7-Step Results-based Marketing for Startups Harlan’s 2014 Captivate Conference Slides

I hope you enjoyed my talk this year at the Captivate Conference on Marketing for Start-ups (and specifically game startups).

Here are my slides from the talk, and as always feel free to connect with me on LinkedIn (see sidebar) or Twitter ( @harlanbeverly ).

Comments, email, and feedback welcome.

Slides Follow:

7-Step Results-based Marketing for Startups by Harlan T Beverly from Harlan Beverly

All of marketing should be about results! When you are a startup this is even more important, because you have no money to waste on “brand”… you certainly don’t have the time to waste. Harlan T. Beverly, 3-time Start-up Founder & CEO, will present a 7-Step process to create an effective Results-based “marketing engine” that will drive results for your startup. Harlan will give specific examples from marketing campaigns he has created from: Bigfoot Networks, Harlan’s video game hardware company, Night Owl Games, where Harlan developed marketing that attracted more than 1,000,000 players, INGZ games, where Harlan created marketing campaigns to drive users to install mobile games, and Key Ingredient, where Harlan is currently CEO and drives 3,000,000+ visitors/month to http://www.keyingredient.com

How to Do Google Adwords and Google Adsense Marketing Right

I was speaking to my students this week at http://stedwards.edu, and realized I have never posted this short training on Google Adwords I put together.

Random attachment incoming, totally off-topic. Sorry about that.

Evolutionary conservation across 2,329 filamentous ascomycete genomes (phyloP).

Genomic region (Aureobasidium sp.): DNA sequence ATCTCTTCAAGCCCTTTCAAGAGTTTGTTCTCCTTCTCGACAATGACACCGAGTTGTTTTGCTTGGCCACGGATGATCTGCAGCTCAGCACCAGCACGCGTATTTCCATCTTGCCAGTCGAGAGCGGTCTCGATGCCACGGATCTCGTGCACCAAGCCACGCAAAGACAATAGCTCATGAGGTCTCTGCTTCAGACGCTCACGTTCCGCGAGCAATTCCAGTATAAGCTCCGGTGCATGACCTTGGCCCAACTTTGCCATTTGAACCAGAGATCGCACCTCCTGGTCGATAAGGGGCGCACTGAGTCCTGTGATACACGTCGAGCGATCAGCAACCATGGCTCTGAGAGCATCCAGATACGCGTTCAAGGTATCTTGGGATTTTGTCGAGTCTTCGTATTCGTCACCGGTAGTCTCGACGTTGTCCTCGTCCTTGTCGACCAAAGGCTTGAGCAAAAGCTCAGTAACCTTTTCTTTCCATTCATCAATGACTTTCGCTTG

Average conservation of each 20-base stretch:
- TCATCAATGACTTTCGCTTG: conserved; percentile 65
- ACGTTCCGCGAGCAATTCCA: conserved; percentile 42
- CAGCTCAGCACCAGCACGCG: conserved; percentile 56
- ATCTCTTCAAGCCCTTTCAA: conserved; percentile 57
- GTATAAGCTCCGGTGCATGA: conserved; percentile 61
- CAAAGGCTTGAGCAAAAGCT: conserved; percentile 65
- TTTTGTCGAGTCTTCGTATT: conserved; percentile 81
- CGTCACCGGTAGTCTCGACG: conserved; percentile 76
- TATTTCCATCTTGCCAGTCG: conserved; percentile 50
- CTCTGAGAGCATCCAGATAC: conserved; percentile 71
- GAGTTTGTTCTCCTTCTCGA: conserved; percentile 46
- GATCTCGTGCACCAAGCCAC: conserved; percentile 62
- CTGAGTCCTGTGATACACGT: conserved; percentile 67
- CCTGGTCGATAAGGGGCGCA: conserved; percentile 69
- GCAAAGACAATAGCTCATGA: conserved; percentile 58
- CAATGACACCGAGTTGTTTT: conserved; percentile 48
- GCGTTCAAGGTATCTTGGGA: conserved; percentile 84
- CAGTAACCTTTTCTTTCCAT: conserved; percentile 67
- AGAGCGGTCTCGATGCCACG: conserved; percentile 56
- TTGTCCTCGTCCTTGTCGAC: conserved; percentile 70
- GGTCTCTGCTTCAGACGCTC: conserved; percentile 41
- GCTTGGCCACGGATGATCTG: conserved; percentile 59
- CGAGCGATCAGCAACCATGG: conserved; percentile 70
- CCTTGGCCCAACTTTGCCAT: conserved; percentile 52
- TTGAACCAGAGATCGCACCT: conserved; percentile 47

It’s a quick read and I think highly useful… so check it out!

Facebook vs. Google. Direct Internet Marketing (Advertising)

Which is better for Advertising?  Facebook or Google?  Hell if I know!  What is better anyways?  Different… would be a better way to explain Facebook vs. Google, so here goes how I see them as different from a Direct Internet Marketing perspective.

Here is the main difference: The Targeting is Different.

  • Facebook lets you target Age/Gender/Location/Likes, and more,  because it knows “who it’s users are”.
  • Google lets you target Location and “Search Term Keywords” only.
From a direct marketer’s perspective Facebook might seem better. Marketers usually think of segmentation in terms of “demographics” and “psycho-graphics’, and with Facebook’s tools, you can really target a “market segment”.
The problem with Facebook Targeting is that you have no idea of “buying intent”.  You don’t know if they are interested or care about your offer.
For Google, you target the key words that a person is searching for AT THAT MOMENT.  There is some kind of intent implied in the act of searching.  While this doesn’t jive with Marketers view of segmentation, it certainly does have an impact on relevance to the user.
The difference in the CTR and CVR between the two platforms shows what I mean.
  • “Averages” from some of my own Facebook campaigns:   CTR: 0.025%   CVR: 0.012%  (yes a tenth of a percent)
  • “Averages” from some of my own Google Adwords campaigns:   CTR: 0.6%  CVR: 0.06%  (yes 6 tenths of a percent).
Meaning Google is between 20x better at click-through-rate, and at least 6x better at CVR.
Another big difference is the “Ad Frequency” settings of the two tools.
  • On Facebook, the ads are shown in smallish quantities until one of the ads in an ad group takes off… then the others get virtually no traffic.
  • On Google, you can SET the system to show ads evenly (when you are A/B testing, this is really really important).
So doing A/B testing on Facebook is almost impossible… (I havn’t figured out a way to do it in a statistically meaningful way).
Instead, on Facebook, I do “Survival Testing”… ads that Survive (get impressions and seem to keep working at a decent rate) go into my “good group”  and ads that do not get enough testing, stay in the testing group until I have enough data to “kill them”.   It’s a very slow and tedious process.